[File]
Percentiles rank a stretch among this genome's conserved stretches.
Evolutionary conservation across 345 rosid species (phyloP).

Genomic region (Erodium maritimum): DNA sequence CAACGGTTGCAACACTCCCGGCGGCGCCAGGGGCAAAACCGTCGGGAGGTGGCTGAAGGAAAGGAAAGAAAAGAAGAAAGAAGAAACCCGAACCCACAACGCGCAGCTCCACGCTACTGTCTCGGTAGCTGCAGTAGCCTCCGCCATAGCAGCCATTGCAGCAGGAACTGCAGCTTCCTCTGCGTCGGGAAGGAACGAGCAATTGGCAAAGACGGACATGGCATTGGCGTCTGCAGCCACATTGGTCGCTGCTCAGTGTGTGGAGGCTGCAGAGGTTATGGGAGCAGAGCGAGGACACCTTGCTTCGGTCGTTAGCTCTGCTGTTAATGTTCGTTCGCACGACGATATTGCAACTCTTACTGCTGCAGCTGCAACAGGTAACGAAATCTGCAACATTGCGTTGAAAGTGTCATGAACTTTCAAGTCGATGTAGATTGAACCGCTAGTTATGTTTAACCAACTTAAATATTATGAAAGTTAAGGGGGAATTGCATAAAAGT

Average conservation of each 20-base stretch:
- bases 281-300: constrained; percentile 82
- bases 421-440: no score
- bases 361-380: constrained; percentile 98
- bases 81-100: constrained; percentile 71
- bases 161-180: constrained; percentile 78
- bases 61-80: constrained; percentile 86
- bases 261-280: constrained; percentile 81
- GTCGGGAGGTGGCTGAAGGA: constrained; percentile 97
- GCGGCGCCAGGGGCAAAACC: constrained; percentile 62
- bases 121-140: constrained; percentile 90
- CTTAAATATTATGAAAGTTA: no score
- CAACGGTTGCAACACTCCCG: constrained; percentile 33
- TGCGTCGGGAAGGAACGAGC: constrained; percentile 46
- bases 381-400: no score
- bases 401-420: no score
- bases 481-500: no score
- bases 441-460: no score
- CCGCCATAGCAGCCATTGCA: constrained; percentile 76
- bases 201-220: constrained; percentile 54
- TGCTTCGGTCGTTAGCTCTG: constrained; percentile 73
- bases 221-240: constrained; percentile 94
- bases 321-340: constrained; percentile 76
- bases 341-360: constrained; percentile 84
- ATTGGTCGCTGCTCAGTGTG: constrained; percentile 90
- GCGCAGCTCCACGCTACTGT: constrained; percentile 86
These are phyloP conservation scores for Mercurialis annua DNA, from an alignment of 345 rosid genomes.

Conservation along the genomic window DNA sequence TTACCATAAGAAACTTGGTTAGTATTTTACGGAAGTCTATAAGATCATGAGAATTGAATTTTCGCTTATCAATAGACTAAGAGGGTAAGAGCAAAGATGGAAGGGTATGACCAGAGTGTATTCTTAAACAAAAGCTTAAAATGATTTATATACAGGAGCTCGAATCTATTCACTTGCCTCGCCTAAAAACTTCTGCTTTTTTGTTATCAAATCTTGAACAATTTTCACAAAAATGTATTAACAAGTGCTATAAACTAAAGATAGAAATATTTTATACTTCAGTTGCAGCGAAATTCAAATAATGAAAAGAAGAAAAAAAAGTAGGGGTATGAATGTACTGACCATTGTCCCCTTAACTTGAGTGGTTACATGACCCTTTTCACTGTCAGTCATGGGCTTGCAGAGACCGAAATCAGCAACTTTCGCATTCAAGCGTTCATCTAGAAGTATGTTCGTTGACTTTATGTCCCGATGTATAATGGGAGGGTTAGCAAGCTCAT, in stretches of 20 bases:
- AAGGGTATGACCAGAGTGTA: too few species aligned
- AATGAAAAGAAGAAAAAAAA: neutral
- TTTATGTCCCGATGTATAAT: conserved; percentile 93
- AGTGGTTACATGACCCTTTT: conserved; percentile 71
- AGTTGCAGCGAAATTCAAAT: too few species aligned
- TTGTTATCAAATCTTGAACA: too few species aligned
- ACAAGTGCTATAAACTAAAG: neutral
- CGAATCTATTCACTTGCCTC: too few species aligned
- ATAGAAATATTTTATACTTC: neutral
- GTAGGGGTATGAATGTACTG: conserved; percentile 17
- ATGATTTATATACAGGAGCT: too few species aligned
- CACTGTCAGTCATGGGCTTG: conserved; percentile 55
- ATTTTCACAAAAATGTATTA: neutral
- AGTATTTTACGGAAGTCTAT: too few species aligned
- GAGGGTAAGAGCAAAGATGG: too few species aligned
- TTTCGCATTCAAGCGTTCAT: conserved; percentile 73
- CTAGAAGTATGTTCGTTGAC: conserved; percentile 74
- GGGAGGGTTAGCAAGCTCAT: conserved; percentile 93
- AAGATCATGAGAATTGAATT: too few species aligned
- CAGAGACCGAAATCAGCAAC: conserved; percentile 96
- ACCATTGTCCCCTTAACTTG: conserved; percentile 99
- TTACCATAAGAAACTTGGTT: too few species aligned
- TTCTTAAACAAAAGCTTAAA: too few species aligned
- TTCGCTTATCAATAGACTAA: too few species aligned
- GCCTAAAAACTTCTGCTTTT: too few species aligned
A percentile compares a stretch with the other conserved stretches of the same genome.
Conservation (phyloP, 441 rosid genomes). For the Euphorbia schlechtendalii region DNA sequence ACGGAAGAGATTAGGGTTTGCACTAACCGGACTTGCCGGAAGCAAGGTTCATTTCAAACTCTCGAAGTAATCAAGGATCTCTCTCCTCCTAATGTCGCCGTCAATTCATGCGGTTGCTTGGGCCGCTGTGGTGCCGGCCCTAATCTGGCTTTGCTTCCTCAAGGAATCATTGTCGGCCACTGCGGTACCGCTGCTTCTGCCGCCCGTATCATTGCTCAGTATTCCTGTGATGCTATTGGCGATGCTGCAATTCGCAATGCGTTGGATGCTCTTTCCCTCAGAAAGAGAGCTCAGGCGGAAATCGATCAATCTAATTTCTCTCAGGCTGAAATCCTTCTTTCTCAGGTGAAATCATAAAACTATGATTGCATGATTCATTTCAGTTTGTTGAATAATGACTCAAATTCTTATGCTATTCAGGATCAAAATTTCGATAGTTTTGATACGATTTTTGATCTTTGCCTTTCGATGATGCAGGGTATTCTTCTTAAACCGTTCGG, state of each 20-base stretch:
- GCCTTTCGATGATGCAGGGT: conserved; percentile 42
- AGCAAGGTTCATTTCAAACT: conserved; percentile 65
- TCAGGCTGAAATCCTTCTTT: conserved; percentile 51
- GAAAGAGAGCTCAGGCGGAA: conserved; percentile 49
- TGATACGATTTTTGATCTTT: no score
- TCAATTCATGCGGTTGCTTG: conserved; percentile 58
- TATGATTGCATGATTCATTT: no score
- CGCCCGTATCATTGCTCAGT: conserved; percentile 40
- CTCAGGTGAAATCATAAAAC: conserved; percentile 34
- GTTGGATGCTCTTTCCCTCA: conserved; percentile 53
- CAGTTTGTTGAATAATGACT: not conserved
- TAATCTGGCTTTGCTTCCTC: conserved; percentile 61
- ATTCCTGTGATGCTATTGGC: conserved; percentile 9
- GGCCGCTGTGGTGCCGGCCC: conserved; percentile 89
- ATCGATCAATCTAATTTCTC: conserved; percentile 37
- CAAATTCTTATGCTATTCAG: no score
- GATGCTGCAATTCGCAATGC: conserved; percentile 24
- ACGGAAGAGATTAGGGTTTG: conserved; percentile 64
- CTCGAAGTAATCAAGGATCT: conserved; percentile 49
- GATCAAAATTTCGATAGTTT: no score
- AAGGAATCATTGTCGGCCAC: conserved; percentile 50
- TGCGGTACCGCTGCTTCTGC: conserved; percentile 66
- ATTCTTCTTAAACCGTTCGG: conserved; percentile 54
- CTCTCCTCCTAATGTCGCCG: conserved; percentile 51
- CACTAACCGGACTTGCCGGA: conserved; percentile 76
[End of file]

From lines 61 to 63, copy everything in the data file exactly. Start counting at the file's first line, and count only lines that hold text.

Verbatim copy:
- TCAGGCTGAAATCCTTCTTT: conserved; percentile 51
- GAAAGAGAGCTCAGGCGGAA: conserved; percentile 49
- TGATACGATTTTTGATCTTT: no score